- Plan and prepare for things you don’t expect will happen. During a preparatory training exercise for our unit’s deployment to Iraq during the surge, when we thought the exercise was about to end, the trainers surprised us with a final crisis we had to solve. According to the scenario, Al Qaida had blown up a major bridge in our area, causing dire logistical problems for the security forces and challenges to the population as they brought their goods to market. I remember my initial reaction: “They don’t have the strength to do that. This’ll never happen,” I said to the Chief of Staff under my breath, as we started developing the required drill to counter the action and please the trainers. I quickly forgot about that lesson, until after we deployed. Two weeks into our 15-month tour in Iraq, the enemy blew the exact bridge that was part of the scenario, causing the exact problems that were predicted. Because we had prepared for the unexpected, we were able to quickly repair the bridge, reestablish the logistics flow, and satisfy the worried population. The lesson: Teams can hope for the best, but it’s always important to prepare for the worst—a lack of equipment, a key member of the team not being available to contribute, an overwhelming surge of patients—and then develop a plan to mitigate it. Take time to reflect, and ask yourself, What is the worst that can happen, what can the “enemy” do to disrupt our lives, and how do we prepare to counter it?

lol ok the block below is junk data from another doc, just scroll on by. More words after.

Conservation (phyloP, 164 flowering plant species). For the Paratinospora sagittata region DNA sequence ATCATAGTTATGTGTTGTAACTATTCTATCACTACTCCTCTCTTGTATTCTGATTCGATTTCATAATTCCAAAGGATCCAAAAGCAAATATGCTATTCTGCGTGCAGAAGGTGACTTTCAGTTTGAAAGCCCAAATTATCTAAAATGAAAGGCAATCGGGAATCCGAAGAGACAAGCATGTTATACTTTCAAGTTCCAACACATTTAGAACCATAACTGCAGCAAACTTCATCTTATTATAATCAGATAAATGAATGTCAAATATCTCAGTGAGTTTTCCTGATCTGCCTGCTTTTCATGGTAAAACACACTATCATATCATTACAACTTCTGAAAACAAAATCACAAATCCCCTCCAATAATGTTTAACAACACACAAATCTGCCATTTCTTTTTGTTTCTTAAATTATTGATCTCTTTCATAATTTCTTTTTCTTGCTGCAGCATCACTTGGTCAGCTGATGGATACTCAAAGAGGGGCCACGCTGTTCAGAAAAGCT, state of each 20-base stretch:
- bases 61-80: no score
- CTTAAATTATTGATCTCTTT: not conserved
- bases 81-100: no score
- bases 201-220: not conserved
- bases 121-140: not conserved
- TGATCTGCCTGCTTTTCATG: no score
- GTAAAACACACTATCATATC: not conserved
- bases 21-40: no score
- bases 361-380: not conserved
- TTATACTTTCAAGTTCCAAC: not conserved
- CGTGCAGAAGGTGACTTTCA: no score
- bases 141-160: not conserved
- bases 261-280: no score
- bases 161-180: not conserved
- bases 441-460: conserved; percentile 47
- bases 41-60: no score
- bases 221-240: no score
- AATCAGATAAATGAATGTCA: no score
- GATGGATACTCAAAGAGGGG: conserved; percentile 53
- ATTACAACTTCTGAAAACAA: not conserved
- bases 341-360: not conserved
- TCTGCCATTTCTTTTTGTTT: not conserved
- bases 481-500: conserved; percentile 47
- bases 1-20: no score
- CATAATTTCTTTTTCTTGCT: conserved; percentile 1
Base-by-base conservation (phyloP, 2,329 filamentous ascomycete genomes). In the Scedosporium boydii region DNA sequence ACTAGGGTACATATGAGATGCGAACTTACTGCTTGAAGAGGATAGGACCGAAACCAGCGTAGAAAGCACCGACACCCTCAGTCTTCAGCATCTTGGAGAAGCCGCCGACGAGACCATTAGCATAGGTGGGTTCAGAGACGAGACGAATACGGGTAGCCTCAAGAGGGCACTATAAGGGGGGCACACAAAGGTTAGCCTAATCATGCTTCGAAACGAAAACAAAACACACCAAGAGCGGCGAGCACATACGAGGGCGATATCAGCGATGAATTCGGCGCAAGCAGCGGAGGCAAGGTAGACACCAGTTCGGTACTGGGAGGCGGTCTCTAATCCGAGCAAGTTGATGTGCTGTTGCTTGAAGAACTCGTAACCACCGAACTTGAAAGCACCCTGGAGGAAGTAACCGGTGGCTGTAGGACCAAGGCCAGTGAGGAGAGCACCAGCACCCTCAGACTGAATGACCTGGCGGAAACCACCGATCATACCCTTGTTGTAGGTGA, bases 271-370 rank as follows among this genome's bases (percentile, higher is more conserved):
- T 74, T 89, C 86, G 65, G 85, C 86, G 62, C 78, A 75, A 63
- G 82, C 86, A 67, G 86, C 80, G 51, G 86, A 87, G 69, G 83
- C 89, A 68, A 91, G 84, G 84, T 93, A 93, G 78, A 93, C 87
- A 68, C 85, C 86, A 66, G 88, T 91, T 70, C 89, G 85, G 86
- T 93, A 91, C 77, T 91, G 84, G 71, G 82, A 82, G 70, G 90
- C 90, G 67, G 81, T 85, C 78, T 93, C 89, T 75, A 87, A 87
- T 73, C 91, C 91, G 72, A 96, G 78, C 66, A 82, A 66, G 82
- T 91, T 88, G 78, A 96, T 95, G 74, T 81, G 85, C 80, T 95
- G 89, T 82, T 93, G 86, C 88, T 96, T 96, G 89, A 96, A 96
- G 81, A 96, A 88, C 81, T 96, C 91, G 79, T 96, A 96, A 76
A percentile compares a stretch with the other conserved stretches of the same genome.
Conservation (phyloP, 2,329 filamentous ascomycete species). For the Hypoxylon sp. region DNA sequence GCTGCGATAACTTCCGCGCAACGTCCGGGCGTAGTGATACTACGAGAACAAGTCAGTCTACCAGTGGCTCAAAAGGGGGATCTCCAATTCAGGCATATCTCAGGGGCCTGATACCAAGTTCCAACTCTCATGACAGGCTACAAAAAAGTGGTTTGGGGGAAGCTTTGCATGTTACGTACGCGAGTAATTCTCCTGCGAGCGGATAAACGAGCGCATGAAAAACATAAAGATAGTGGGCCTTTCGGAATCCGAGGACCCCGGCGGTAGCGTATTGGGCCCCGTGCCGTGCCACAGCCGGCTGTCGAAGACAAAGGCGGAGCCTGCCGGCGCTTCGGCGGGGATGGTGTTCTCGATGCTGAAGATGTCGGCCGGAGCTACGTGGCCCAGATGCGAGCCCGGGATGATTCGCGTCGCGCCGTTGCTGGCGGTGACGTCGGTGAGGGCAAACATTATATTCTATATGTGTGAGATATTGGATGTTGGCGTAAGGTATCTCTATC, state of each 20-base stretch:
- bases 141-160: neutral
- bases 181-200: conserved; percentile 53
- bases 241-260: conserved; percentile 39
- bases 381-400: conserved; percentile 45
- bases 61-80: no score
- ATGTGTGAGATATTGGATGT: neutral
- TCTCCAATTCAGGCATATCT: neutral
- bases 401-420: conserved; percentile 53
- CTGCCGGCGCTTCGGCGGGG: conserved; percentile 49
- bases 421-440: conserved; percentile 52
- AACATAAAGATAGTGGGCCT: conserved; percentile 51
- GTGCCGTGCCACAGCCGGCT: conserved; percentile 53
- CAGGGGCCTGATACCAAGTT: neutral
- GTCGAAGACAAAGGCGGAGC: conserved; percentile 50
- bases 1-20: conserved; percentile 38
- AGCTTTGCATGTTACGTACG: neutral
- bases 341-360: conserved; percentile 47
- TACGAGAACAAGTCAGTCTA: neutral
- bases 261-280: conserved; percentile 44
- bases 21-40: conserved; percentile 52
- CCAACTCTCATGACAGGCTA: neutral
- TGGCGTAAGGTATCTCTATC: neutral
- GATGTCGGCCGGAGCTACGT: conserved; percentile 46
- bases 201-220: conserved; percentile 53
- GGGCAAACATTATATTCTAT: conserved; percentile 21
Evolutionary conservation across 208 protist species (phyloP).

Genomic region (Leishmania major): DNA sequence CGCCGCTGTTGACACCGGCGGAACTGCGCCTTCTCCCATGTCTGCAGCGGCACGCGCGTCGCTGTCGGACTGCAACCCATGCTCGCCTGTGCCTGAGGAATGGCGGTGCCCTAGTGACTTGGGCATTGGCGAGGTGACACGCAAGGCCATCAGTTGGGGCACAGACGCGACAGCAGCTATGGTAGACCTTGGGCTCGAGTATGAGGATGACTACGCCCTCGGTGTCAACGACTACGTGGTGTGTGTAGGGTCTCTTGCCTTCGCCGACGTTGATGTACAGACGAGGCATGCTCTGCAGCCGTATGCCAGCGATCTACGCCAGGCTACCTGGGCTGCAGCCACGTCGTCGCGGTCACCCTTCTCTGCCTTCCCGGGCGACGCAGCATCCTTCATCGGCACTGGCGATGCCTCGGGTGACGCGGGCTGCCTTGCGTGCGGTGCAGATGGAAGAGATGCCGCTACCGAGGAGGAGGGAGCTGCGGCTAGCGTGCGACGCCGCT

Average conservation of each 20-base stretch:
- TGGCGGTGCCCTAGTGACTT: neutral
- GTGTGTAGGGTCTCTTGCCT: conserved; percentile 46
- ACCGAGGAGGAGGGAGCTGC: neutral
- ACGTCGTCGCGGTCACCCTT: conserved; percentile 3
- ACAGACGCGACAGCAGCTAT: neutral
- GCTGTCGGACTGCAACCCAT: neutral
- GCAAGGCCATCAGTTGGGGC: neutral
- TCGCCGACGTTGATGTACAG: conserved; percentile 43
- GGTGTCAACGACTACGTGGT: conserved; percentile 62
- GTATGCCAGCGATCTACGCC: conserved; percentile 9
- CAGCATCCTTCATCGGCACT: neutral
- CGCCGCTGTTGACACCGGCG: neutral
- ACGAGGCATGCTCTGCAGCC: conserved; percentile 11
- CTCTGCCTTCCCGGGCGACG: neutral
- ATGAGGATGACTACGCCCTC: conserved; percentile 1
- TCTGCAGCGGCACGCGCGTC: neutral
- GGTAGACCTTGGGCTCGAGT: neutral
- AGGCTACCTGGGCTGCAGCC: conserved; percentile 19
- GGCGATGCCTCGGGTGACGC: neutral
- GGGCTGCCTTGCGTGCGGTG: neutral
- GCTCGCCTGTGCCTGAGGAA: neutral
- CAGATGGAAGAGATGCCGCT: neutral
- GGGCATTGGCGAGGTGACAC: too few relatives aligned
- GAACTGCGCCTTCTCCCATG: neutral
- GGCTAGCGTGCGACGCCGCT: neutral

- Get everyone into the fight. In every organizations, it’s often true that some people take on too much and try and do it all themselves, others do only what they’re told to do, there’s the unique few who want to contribute but don’t know how they can to help, and then there’s some who even attempt to avoid contributing at all. It’s important for leaders to know who on their team fits each of these categories. It’s even more critical for leaders to be able to find ways to relieve the overworked, assign tasks to those who might not know their role, bring those who want to contribute into the fold, and cross-train teams to help relieve those who are exhausted. Leaders must look across their “battlespace” and ensure everyone is contributing. Leaders assign everyone tasks and do their best to level—and lighten—the load of the overworked.
- “Fatigue makes cowards of us all.” During any type of crisis, the body and mind will rapidly break down from lack of sleep, emotional strain, or overwhelming stress. While a 12-hour shift in a hospital is exceedingly tough even during normal operations, the COVID-19 crisis will demand dramatically more of all the members of any healthcare team. For that reason, leaders must incorporate rest cycles, team rotations, and half-days away from the hospitals even when all hands are on deck, as well as consider reducing shift times, if possible. Many who have experienced the disease in hot spots say this is really tough, but not attempting to plan for this will cause eventual breakdown and dysfunction. Take a break, do all you can to maintain a modicum of balance, and get away for a while.